An analytic approach to probability is naturally established if we map the sample space to some mathematical structure suitable for analysis; this is the motivation of random variables. When extending a deterministic variable to a stochastic one, the "first order uncertainty" is variance, not expectation.

Random Variable

Random variable χ is a measurable mapping from a probability space to a measurable space: given $(\Omega, \Sigma, P)$, $\chi \in \mathcal{M}(\Omega, \Sigma; X, \Sigma_X)$. The codomain X of a random variable should have more structures other than a sigma-algebra, and it is usually a topological vector space, for example: (1) a Euclidean space with the Lebesgue sigma-algebra, $(\mathbb{R}^n, \mathcal{L})$; (2) a Banach or Hilbert space with the Borel sigma-algebra, $(H, \mathcal{B(T_d)})$. Real random variable is a measurable mapping from a probability space to the real line with the Lebesgue sigma-algebra: $\chi \in \mathcal{M}(\Omega, \Sigma; \mathbb{R}, \mathcal{L})$. Discrete random variable is a measurable mapping from a probability space to a finite or countable set with its power set: $\chi \in \mathcal{M}(\Omega, \Sigma; n, 2^n)$, $n \in \mathbb{N}$; or $\chi \in \mathcal{M}(\Omega, \Sigma; \mathbb{N}, 2^{\mathbb{N}})$. Continuous random variable is a random variable that assigns no positive probability to any value: $\forall x \in X$, $P(X = x) = 0$.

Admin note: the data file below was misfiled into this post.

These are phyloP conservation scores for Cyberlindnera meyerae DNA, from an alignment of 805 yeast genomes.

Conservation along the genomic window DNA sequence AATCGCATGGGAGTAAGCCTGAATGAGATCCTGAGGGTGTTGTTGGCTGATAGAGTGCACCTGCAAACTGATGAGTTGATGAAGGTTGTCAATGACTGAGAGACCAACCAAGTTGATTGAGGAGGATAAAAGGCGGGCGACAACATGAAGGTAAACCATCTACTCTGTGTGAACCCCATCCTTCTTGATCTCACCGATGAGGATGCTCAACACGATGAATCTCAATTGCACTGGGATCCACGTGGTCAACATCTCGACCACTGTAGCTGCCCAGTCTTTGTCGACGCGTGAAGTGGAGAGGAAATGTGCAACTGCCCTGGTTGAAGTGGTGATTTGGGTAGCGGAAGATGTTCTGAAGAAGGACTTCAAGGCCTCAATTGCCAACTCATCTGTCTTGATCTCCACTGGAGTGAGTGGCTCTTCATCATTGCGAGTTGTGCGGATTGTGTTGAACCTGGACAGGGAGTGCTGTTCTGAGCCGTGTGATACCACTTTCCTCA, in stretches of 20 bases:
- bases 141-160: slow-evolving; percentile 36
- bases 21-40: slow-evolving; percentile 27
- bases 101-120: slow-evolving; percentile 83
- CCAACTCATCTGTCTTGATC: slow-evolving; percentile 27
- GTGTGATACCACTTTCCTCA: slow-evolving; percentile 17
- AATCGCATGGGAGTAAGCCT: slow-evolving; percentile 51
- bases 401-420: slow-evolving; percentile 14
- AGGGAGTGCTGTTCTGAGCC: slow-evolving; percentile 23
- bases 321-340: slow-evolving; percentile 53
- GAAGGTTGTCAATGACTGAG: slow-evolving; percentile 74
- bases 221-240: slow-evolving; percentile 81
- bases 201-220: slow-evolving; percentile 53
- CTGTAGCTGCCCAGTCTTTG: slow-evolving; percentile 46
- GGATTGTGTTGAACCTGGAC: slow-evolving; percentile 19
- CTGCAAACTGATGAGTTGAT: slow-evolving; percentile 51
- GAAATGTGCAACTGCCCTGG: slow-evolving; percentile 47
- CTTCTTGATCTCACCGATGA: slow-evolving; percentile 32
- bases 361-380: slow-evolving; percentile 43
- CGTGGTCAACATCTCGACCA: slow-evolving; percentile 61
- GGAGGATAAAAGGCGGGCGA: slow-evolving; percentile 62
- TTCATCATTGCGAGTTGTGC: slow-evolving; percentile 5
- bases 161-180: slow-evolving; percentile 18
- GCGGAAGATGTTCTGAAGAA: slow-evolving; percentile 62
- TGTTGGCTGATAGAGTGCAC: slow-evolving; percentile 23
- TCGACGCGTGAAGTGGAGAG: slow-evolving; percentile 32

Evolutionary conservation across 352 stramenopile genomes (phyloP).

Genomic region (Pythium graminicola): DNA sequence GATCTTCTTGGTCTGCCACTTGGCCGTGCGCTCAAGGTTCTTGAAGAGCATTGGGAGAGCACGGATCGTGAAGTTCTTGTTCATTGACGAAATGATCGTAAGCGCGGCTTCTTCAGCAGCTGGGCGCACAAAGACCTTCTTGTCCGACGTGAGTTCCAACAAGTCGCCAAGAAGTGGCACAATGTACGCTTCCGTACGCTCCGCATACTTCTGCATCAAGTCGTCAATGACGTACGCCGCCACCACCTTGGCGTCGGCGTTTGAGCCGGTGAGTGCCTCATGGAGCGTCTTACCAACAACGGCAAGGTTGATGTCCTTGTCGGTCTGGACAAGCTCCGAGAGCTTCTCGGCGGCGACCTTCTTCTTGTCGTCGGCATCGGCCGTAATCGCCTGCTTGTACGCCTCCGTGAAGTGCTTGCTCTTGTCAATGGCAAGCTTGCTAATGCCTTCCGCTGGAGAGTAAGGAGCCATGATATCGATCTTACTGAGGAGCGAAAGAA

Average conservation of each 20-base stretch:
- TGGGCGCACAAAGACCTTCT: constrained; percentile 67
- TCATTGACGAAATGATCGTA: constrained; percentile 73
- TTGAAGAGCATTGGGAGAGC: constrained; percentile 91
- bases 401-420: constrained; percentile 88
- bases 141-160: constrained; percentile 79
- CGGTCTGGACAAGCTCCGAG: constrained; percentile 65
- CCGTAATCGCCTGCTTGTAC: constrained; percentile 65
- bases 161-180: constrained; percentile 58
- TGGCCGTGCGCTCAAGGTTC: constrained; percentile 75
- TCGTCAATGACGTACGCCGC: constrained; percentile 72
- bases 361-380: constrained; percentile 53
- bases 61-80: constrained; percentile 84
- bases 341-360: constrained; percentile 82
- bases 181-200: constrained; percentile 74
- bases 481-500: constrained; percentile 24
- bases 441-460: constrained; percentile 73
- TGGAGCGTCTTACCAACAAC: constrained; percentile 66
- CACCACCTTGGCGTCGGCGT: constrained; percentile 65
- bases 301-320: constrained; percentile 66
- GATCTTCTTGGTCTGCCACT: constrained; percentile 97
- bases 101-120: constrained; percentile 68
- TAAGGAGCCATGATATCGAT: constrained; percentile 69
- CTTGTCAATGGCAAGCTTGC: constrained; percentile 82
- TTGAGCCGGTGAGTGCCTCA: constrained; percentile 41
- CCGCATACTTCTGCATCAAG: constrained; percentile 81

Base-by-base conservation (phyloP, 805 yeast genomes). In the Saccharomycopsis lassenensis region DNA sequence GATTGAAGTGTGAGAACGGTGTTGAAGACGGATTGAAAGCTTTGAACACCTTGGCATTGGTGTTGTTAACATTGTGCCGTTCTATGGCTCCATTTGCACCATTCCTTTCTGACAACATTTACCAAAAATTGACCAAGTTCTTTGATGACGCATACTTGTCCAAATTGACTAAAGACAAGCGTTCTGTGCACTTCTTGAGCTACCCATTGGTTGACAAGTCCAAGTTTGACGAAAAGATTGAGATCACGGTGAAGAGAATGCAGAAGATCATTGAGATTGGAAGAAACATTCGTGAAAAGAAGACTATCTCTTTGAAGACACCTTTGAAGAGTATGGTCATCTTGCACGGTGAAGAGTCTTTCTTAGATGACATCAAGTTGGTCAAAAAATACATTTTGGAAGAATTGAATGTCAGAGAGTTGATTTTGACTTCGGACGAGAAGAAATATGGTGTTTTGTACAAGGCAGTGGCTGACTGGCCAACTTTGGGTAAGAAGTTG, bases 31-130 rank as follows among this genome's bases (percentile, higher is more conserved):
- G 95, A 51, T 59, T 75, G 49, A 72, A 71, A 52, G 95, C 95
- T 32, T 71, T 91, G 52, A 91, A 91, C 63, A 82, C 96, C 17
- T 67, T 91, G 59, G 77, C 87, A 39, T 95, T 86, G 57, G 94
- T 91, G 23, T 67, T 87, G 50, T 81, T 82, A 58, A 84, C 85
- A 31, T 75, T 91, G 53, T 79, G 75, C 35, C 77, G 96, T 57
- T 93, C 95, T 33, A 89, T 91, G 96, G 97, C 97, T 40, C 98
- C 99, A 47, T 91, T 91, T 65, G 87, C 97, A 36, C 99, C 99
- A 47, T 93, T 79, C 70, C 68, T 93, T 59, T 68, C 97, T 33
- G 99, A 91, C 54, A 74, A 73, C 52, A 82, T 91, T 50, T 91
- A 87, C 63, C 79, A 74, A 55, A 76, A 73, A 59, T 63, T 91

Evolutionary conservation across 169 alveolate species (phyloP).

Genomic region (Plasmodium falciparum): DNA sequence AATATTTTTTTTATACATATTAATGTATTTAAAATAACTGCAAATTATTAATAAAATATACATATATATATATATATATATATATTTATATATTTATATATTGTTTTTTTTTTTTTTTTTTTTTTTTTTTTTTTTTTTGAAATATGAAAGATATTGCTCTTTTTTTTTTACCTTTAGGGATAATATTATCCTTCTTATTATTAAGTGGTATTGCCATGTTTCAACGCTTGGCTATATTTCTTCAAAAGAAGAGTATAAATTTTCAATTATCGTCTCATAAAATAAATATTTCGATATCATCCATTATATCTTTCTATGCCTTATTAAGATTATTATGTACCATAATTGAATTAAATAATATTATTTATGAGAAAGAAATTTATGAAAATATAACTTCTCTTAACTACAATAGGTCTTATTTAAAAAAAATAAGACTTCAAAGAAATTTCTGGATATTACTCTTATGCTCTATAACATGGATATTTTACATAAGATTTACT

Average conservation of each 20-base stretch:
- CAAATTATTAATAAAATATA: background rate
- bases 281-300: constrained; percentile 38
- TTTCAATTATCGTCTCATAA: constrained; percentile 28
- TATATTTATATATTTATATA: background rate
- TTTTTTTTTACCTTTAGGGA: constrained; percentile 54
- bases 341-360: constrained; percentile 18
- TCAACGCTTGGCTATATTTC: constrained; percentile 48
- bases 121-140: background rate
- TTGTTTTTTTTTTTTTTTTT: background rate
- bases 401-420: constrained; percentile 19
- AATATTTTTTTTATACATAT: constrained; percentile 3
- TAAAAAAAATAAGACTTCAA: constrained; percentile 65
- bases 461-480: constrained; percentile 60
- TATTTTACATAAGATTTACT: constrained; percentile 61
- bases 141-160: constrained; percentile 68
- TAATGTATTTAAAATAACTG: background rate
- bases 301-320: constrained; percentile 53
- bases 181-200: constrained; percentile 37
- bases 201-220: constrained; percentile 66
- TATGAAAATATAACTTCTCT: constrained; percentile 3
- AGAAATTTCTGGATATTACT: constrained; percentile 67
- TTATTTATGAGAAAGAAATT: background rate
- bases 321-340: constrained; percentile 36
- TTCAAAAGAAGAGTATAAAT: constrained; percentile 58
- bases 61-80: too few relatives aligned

New constructs on the sample space. Induced sigma-algebra $\Sigma_\chi$ on the domain Ω by a random variable is the collection of preimages of measurable sets in the codomain: $\Sigma_\chi := \{\chi^{-1}(B) : B \in \Sigma_X\}$.